The author posits that social media will transform the way we live and the way we do business.
As an individual "you need to live your life as if your mother is watching" because with social media, she may well be - and so will be the person who decides if you are admitted to college, hired for a job, promoted, etc. The age in which it was possible to maintain different personalities - to be an entirely different person at work than you are in your private life, is likely over. (EN: Per my point earlier in the book, it has only existed for a few generations anyway - people who spend their entire life in one place never had that ability to begin with.) At the same time, social media prompts us to be better people - to have something to say for ourselves other than "I sat home all weekend watching reruns" requires us to go out and do things that are worth blogging about.
But the social media also require companies to have integrity: those with poor products or services cannot count on the ability to deceive the unwary with marketing messages that they control. They can't expect new customers to be ignorant of the way they have treated their old ones, or their old ones to be ignorant of the sweetheart deals they are offering new ones.
Sponsor-paid commercial messaging has lost its credibility, and the consumer relies on information from other consumers to determine whether products are worth trying. "Businesses need to be comfortable with consumers taking ownership of their brands. (EN: because they already have, and not just lately.)
Marketing will become less about convincing the customer that a company's products are a right for them, and more about gathering information from the customers to inform the company of the kinds of products it needs to build to serve the customer.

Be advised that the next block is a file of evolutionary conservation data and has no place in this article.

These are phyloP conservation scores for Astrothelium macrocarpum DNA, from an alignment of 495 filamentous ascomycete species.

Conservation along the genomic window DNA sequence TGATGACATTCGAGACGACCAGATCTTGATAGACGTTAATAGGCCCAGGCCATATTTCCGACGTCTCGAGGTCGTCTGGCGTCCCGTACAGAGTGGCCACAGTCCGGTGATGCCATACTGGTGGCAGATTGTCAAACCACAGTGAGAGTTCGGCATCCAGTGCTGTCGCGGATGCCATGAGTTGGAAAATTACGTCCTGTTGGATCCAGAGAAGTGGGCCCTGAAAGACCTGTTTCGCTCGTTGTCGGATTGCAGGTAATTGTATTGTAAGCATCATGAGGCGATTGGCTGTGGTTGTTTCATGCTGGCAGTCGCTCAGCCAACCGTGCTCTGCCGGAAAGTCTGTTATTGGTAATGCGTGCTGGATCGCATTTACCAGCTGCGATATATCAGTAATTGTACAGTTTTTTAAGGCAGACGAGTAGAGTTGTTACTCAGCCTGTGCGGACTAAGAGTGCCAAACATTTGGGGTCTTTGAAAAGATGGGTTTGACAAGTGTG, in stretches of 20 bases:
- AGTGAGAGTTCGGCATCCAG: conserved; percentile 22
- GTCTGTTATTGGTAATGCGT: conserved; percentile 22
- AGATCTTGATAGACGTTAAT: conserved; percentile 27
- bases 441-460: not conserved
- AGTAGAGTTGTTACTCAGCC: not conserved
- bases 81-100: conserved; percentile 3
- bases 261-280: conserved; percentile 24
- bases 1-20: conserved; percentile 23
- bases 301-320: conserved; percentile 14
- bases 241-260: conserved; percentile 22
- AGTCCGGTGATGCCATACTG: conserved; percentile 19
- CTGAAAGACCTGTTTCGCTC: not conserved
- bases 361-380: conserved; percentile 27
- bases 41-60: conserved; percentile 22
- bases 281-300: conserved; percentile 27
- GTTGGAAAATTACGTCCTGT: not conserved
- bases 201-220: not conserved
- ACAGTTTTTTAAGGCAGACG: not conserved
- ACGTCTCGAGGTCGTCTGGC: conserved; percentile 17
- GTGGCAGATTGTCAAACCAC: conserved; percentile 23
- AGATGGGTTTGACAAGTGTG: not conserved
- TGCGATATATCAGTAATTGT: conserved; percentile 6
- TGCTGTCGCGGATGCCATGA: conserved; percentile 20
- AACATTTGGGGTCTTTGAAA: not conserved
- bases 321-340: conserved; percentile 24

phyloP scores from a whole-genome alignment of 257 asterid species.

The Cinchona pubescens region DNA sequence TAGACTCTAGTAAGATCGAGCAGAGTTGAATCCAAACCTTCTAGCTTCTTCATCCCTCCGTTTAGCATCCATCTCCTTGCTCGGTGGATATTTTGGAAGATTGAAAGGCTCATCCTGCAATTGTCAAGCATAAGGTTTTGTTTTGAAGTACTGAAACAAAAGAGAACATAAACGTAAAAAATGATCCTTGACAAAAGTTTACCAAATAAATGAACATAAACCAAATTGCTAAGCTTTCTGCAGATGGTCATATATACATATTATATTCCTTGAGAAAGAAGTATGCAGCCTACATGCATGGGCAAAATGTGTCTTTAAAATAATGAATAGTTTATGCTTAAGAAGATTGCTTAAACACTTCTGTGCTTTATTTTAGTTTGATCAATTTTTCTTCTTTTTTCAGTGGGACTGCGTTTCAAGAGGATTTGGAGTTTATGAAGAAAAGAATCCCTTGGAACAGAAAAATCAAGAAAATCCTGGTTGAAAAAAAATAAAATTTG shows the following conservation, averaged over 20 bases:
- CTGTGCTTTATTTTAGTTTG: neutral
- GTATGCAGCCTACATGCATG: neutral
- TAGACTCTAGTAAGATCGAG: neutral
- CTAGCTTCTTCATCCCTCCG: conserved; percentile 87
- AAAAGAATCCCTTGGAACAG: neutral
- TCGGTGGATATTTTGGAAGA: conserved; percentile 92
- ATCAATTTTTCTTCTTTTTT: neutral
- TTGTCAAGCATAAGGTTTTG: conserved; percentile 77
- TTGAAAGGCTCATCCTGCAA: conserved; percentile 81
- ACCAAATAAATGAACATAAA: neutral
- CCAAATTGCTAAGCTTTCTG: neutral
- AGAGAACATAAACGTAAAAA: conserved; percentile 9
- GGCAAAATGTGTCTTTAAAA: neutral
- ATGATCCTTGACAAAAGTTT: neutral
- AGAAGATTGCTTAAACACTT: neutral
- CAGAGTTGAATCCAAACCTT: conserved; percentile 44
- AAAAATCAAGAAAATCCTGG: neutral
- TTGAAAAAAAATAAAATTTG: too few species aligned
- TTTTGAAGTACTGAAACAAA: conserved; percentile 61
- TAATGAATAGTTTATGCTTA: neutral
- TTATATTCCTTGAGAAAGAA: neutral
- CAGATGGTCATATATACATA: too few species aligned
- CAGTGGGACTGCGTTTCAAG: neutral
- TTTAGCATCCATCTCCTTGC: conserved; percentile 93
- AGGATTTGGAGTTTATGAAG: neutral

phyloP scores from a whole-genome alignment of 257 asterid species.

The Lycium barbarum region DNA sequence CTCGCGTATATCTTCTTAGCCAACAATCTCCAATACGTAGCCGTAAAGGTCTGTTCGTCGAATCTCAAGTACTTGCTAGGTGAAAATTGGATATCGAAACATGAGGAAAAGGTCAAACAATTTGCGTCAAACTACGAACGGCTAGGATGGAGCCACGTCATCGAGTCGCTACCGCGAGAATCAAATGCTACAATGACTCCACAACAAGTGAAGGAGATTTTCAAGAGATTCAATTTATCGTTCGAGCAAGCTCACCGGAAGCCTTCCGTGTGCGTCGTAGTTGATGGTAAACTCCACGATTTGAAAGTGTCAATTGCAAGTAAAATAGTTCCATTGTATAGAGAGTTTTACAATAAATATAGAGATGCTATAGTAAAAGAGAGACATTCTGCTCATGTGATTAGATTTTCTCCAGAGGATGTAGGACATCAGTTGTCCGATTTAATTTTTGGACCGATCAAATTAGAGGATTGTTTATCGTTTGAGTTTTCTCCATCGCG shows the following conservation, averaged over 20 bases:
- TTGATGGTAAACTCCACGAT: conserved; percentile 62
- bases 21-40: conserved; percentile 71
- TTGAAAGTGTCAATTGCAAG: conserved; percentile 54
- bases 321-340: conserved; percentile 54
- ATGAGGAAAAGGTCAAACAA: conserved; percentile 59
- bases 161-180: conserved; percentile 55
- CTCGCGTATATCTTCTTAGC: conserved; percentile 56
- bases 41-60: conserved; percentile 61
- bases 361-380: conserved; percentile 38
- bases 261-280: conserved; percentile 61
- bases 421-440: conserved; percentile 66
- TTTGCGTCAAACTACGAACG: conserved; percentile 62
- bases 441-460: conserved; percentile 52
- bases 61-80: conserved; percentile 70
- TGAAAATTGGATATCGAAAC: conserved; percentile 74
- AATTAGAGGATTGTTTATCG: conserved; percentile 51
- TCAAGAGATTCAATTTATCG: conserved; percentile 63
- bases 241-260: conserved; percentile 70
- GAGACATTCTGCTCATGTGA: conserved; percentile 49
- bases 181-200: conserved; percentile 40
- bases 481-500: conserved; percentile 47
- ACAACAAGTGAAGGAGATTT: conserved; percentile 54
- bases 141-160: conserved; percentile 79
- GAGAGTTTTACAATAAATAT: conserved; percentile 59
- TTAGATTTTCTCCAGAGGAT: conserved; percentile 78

This should not be viewed as a negative change by the business - their role has always been to serve the customer and provide products and services that are valued, and it has always been difficult for them to do so because "what the customer wants" was the guess, often ill-informed, of a small number of insiders. When the customer can tell you what he wants, there is less room for error.
(EN: There's still a lot of push-back on this, and I get it from the most unlikely places - the notion that people don't know what they want until someone else shows them. This will likely remain true, and there will still be the need for an inventor or designer to discover something that the general public would never have imagined, but not all inventions or designs are accepted, and validating ideas with the customer before production will reduce the number of instances in which the first sign that a product is not what customers want is a pile of unsold inventory.)
Winners and Losers
The author provides some arbitrary lists of parties, sometimes quite abstracted, that will "win" or "lose" from social media. Some interesting points are preserved:
- Companies that deliver products of genuine value will win - those that have attempted to use marketing tricks to hide their shortcomings will lose.
- Companies with a genuine interest in serving the customer will win - those whose motive is to make money and deliver as little as possible in return will lose
- Companies that are nimble and can make changes quickly will win - those that are unwilling to change or are too slow to implement changes will lose
- Employees who have genuine skills will win - those who are skilled at padding their resume with ambiguities and half-truths will lose
- Producers who can directly serve their customers will win - and the various middlemen such as advertising agencies and media will lose